*64 EEOC Decision No. 71-2312, EPD ¶ 6248 (1971) is also factually similar to the present case. There, the charging party was an employee who refused "to testify in exculpation of her employer." The EEOC held that "retaliation for participating in Commission proceedings — or refusal to participate — resulting in resignation, constitutes a violation of Section 704(a) of Title VII." (Emphasis added.)

Investigations undertaken by the EEOC or a state deferral agency pursuant to Title VII are intended to determine the truth or falsity of charges of employment discrimination. The Ohio Civil Rights Commission is required upon the filing of a charge to determine whether or not it is "probable that unlawful discriminatory practices have been or are being engaged in." R.C. 4112.05(B). The EEOC is similarly required to decide whether or not there is "reasonable cause to believe that the charge is true." 42 U.S.C. § 2000e-5(b). If an employee has personal knowledge which is relevant to a charge filed with a Title VII agency, his first participation in the investigation will likely result when he is approached by one of the interested parties: the charging party, the respondent, or the Title VII agency.

Once a charge is filed, the charging party is no longer simply an employee, and the respondent is no longer simply an employer. Both are parties to a Title VII agency proceeding, and both have lawful avenues provided by statute, rule, or regulation by which to discover information pertinent to the pending proceeding, cf. Plumbers' Union, 311 F.Supp. at 467-68. When an employee is approached on an informal, ex parte basis by one of the parties to such a proceeding and is asked to relate personal knowledge concerning the subject matter of the charge, that employee must decide whether to cooperate on such a basis with the inquiring party. The question is not whether the employee's version of pertinent facts can ever be developed, because relevant, unprivileged testimony can be compelled before a Title VII agency, see 42 U.S.C. § 2000e-9; 29 U.S.C. § 161; R.C. 4112.04(B)(3); R.C. 4112.11(A). Rather, the question is whether the employee will cooperate on an informal basis by orally relating his personal knowledge or by signing a sworn or unsworn statement.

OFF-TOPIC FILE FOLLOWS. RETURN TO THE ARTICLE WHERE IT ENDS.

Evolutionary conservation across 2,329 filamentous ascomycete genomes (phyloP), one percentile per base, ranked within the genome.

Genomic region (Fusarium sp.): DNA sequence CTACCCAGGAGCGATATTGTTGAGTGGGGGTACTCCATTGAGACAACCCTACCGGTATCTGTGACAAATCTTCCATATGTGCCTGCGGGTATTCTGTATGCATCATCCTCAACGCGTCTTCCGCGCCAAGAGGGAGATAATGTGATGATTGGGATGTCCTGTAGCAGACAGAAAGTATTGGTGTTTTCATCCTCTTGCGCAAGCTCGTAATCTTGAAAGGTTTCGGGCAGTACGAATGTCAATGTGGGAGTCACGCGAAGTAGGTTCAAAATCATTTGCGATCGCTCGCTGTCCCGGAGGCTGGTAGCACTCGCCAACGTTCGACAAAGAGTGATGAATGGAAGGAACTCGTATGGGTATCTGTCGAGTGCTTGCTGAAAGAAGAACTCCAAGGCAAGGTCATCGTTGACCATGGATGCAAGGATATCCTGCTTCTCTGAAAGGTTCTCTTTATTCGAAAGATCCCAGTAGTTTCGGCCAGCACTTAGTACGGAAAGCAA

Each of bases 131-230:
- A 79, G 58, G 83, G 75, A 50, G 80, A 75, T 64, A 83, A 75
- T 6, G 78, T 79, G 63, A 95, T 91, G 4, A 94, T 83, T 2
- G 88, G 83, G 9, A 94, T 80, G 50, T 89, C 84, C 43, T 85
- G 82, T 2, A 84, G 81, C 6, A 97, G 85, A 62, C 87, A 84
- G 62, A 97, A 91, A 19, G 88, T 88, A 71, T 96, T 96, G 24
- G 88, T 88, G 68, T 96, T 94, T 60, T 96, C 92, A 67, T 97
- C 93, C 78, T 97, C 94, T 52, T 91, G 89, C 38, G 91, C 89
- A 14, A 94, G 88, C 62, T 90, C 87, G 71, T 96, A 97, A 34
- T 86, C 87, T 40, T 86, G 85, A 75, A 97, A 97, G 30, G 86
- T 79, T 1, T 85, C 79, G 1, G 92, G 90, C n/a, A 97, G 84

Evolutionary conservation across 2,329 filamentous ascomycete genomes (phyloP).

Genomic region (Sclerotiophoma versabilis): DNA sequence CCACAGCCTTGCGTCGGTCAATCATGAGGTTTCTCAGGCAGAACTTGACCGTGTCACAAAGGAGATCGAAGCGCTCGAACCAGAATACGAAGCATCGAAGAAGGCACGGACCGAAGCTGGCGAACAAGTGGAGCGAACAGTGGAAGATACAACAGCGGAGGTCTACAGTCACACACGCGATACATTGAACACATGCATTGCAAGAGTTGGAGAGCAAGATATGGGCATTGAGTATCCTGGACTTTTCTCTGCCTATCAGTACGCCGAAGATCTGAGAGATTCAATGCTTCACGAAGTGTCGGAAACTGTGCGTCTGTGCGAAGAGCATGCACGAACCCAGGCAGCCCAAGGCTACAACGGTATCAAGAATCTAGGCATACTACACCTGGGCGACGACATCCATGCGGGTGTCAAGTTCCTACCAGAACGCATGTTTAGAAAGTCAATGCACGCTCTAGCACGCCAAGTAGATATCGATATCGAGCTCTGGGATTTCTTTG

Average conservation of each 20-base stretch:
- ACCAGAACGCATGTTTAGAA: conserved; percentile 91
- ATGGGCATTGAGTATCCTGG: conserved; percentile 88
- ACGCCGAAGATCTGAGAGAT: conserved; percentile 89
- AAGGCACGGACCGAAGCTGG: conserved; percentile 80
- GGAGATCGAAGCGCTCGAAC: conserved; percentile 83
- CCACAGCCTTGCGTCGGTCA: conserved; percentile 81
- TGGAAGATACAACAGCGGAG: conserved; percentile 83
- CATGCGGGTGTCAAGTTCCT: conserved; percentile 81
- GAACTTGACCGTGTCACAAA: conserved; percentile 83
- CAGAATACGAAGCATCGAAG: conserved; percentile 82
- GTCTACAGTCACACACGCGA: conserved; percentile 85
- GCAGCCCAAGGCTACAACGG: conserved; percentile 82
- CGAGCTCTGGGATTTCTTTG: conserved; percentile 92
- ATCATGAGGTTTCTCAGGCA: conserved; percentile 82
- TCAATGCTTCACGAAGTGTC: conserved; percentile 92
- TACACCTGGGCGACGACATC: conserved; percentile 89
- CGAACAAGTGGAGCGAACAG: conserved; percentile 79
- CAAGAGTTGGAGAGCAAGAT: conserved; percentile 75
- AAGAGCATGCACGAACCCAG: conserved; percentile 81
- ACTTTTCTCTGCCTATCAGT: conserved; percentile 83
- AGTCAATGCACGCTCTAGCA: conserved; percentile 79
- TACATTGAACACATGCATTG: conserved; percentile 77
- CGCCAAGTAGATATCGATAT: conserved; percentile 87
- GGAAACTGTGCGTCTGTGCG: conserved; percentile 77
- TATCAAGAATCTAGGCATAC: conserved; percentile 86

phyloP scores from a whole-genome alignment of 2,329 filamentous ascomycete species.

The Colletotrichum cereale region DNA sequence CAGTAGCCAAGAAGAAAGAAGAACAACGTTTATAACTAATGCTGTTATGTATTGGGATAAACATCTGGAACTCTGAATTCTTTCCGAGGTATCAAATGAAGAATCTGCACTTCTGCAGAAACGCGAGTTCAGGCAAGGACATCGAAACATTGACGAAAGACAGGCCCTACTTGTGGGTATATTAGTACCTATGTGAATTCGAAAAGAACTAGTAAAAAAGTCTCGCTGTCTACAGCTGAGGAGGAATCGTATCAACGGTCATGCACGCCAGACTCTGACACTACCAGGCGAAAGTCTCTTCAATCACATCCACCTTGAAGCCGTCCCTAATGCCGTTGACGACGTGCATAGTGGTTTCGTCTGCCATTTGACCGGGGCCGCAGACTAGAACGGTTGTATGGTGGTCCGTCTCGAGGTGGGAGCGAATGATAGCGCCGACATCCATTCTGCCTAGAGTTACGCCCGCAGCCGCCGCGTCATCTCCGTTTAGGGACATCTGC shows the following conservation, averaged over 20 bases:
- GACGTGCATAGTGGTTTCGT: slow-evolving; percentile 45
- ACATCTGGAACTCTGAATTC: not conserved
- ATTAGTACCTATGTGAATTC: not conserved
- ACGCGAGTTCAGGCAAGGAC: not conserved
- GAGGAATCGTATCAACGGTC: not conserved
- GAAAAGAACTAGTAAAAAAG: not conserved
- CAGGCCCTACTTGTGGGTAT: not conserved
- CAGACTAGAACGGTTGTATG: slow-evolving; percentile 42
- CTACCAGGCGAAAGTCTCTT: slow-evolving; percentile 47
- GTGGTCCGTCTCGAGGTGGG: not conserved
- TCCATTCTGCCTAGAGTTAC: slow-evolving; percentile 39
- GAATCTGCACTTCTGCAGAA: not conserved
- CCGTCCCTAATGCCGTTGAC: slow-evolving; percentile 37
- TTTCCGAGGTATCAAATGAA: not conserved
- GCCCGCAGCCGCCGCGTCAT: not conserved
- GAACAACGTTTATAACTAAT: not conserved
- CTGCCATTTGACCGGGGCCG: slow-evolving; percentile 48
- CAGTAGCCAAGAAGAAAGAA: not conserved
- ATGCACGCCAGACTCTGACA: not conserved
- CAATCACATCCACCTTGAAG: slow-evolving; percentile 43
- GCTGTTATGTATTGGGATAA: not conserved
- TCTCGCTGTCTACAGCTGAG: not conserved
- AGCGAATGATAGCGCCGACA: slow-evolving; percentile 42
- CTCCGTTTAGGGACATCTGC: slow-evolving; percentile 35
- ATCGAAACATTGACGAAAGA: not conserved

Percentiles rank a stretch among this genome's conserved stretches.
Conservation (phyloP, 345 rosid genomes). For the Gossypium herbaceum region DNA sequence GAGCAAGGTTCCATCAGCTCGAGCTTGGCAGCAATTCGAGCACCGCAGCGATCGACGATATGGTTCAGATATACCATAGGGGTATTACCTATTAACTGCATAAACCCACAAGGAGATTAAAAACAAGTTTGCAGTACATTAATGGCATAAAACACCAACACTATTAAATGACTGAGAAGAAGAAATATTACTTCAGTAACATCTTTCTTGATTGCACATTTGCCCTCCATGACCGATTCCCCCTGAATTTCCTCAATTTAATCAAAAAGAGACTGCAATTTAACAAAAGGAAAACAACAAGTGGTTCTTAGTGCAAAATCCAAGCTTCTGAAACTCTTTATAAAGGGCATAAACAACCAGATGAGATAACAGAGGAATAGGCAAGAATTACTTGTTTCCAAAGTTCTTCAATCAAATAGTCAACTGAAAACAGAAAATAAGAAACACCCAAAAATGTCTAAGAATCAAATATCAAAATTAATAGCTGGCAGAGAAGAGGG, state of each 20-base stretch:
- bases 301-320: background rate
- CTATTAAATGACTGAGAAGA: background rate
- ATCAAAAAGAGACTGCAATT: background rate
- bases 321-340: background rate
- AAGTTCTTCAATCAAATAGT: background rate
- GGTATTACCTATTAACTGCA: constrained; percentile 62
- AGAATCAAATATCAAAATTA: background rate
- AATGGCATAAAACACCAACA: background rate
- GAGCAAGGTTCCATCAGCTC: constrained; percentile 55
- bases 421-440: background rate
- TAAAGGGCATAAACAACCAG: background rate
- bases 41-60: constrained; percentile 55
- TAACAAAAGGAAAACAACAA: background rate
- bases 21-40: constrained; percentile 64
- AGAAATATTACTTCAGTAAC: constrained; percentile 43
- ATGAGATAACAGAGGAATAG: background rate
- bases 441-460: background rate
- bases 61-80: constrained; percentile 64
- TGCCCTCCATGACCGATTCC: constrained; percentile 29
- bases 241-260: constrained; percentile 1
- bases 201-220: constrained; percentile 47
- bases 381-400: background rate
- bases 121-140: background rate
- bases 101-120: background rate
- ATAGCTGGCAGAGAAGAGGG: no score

Because anything the employee relates is potentially impeachment material should he later change his version of events, the employee's decision whether to cooperate is one which affects his participation in the pending proceeding. Whether an employee agrees or refuses to cooperate, his participation in the pending Title VII investigation and proceeding has begun.

I hold, then, that whether an employee decides to assist the charging party, or refuses to assist the respondent employer, the employer may not retaliate against the employee, because this decision of the employee constitutes participation in an investigation or proceeding under Title VII. To permit employers to accumulate exculpatory evidence during the prehearing phase by wielding the control they exercise over employees' job security certainly violates the spirit of Title VII, which contemplates that allegations of discriminatory employment practices will be litigated before the appropriate agencies and courts, not before the supervisory staff of the respondent employer.